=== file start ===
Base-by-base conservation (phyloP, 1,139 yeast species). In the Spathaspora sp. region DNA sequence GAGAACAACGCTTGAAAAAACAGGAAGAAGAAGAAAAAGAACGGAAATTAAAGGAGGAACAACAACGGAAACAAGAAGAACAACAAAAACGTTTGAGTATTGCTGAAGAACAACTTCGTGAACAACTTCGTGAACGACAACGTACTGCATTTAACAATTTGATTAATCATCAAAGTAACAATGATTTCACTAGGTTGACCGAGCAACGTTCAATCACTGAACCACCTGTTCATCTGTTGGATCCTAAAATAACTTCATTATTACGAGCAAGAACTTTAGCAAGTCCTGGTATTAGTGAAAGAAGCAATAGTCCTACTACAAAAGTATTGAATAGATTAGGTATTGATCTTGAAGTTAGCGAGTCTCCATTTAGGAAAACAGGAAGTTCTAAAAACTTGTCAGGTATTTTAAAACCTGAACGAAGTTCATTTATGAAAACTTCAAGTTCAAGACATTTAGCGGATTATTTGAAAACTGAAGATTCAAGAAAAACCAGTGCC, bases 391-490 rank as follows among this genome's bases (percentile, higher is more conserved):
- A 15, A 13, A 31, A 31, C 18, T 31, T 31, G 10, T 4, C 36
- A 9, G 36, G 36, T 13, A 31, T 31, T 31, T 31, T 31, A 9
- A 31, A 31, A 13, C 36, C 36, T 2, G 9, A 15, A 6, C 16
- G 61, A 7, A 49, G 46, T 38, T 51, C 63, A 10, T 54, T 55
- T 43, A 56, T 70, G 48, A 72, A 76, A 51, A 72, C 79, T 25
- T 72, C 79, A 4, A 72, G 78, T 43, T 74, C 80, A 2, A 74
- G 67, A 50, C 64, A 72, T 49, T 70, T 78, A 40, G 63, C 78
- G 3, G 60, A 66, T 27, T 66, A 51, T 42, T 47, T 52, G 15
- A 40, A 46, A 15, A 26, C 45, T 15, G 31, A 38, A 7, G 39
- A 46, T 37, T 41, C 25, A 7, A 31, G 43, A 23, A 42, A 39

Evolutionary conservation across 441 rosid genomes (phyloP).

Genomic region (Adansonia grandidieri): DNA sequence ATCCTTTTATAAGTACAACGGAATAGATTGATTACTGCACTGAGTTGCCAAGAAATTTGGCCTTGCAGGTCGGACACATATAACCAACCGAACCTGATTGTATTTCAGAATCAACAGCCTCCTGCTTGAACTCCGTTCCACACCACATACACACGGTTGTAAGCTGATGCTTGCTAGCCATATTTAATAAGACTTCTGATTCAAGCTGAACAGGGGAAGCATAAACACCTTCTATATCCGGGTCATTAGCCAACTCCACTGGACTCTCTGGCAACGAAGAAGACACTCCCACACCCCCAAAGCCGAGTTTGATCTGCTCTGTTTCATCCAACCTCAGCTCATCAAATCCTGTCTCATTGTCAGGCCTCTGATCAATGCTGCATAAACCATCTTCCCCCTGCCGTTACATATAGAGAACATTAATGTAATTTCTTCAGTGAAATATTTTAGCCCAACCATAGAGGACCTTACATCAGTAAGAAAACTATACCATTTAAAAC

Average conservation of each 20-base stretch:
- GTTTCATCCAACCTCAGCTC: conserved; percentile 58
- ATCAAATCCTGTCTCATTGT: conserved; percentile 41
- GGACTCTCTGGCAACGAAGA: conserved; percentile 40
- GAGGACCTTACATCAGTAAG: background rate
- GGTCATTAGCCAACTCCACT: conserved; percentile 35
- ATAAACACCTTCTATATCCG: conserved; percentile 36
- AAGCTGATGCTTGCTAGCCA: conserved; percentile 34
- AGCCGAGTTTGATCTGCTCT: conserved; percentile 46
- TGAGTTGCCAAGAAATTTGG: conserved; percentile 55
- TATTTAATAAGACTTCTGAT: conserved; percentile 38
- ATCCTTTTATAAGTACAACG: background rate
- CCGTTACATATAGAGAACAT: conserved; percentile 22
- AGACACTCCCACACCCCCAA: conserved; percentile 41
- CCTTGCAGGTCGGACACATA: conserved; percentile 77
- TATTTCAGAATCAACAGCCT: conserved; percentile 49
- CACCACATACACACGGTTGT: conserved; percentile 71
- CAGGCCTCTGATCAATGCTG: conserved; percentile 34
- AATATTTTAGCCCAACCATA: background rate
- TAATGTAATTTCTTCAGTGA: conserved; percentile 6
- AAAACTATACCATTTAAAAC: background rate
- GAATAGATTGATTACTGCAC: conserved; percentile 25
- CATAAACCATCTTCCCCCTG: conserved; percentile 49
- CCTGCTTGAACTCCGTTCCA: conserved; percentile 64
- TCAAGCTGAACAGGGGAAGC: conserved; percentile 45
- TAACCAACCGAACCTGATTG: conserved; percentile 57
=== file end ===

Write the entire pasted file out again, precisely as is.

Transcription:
Base-by-base conservation (phyloP, 1,139 yeast species). In the Spathaspora sp. region DNA sequence GAGAACAACGCTTGAAAAAACAGGAAGAAGAAGAAAAAGAACGGAAATTAAAGGAGGAACAACAACGGAAACAAGAAGAACAACAAAAACGTTTGAGTATTGCTGAAGAACAACTTCGTGAACAACTTCGTGAACGACAACGTACTGCATTTAACAATTTGATTAATCATCAAAGTAACAATGATTTCACTAGGTTGACCGAGCAACGTTCAATCACTGAACCACCTGTTCATCTGTTGGATCCTAAAATAACTTCATTATTACGAGCAAGAACTTTAGCAAGTCCTGGTATTAGTGAAAGAAGCAATAGTCCTACTACAAAAGTATTGAATAGATTAGGTATTGATCTTGAAGTTAGCGAGTCTCCATTTAGGAAAACAGGAAGTTCTAAAAACTTGTCAGGTATTTTAAAACCTGAACGAAGTTCATTTATGAAAACTTCAAGTTCAAGACATTTAGCGGATTATTTGAAAACTGAAGATTCAAGAAAAACCAGTGCC, bases 391-490 rank as follows among this genome's bases (percentile, higher is more conserved):
- A 15, A 13, A 31, A 31, C 18, T 31, T 31, G 10, T 4, C 36
- A 9, G 36, G 36, T 13, A 31, T 31, T 31, T 31, T 31, A 9
- A 31, A 31, A 13, C 36, C 36, T 2, G 9, A 15, A 6, C 16
- G 61, A 7, A 49, G 46, T 38, T 51, C 63, A 10, T 54, T 55
- T 43, A 56, T 70, G 48, A 72, A 76, A 51, A 72, C 79, T 25
- T 72, C 79, A 4, A 72, G 78, T 43, T 74, C 80, A 2, A 74
- G 67, A 50, C 64, A 72, T 49, T 70, T 78, A 40, G 63, C 78
- G 3, G 60, A 66, T 27, T 66, A 51, T 42, T 47, T 52, G 15
- A 40, A 46, A 15, A 26, C 45, T 15, G 31, A 38, A 7, G 39
- A 46, T 37, T 41, C 25, A 7, A 31, G 43, A 23, A 42, A 39

Evolutionary conservation across 441 rosid genomes (phyloP).

Genomic region (Adansonia grandidieri): DNA sequence ATCCTTTTATAAGTACAACGGAATAGATTGATTACTGCACTGAGTTGCCAAGAAATTTGGCCTTGCAGGTCGGACACATATAACCAACCGAACCTGATTGTATTTCAGAATCAACAGCCTCCTGCTTGAACTCCGTTCCACACCACATACACACGGTTGTAAGCTGATGCTTGCTAGCCATATTTAATAAGACTTCTGATTCAAGCTGAACAGGGGAAGCATAAACACCTTCTATATCCGGGTCATTAGCCAACTCCACTGGACTCTCTGGCAACGAAGAAGACACTCCCACACCCCCAAAGCCGAGTTTGATCTGCTCTGTTTCATCCAACCTCAGCTCATCAAATCCTGTCTCATTGTCAGGCCTCTGATCAATGCTGCATAAACCATCTTCCCCCTGCCGTTACATATAGAGAACATTAATGTAATTTCTTCAGTGAAATATTTTAGCCCAACCATAGAGGACCTTACATCAGTAAGAAAACTATACCATTTAAAAC

Average conservation of each 20-base stretch:
- GTTTCATCCAACCTCAGCTC: conserved; percentile 58
- ATCAAATCCTGTCTCATTGT: conserved; percentile 41
- GGACTCTCTGGCAACGAAGA: conserved; percentile 40
- GAGGACCTTACATCAGTAAG: background rate
- GGTCATTAGCCAACTCCACT: conserved; percentile 35
- ATAAACACCTTCTATATCCG: conserved; percentile 36
- AAGCTGATGCTTGCTAGCCA: conserved; percentile 34
- AGCCGAGTTTGATCTGCTCT: conserved; percentile 46
- TGAGTTGCCAAGAAATTTGG: conserved; percentile 55
- TATTTAATAAGACTTCTGAT: conserved; percentile 38
- ATCCTTTTATAAGTACAACG: background rate
- CCGTTACATATAGAGAACAT: conserved; percentile 22
- AGACACTCCCACACCCCCAA: conserved; percentile 41
- CCTTGCAGGTCGGACACATA: conserved; percentile 77
- TATTTCAGAATCAACAGCCT: conserved; percentile 49
- CACCACATACACACGGTTGT: conserved; percentile 71
- CAGGCCTCTGATCAATGCTG: conserved; percentile 34
- AATATTTTAGCCCAACCATA: background rate
- TAATGTAATTTCTTCAGTGA: conserved; percentile 6
- AAAACTATACCATTTAAAAC: background rate
- GAATAGATTGATTACTGCAC: conserved; percentile 25
- CATAAACCATCTTCCCCCTG: conserved; percentile 49
- CCTGCTTGAACTCCGTTCCA: conserved; percentile 64
- TCAAGCTGAACAGGGGAAGC: conserved; percentile 45
- TAACCAACCGAACCTGATTG: conserved; percentile 57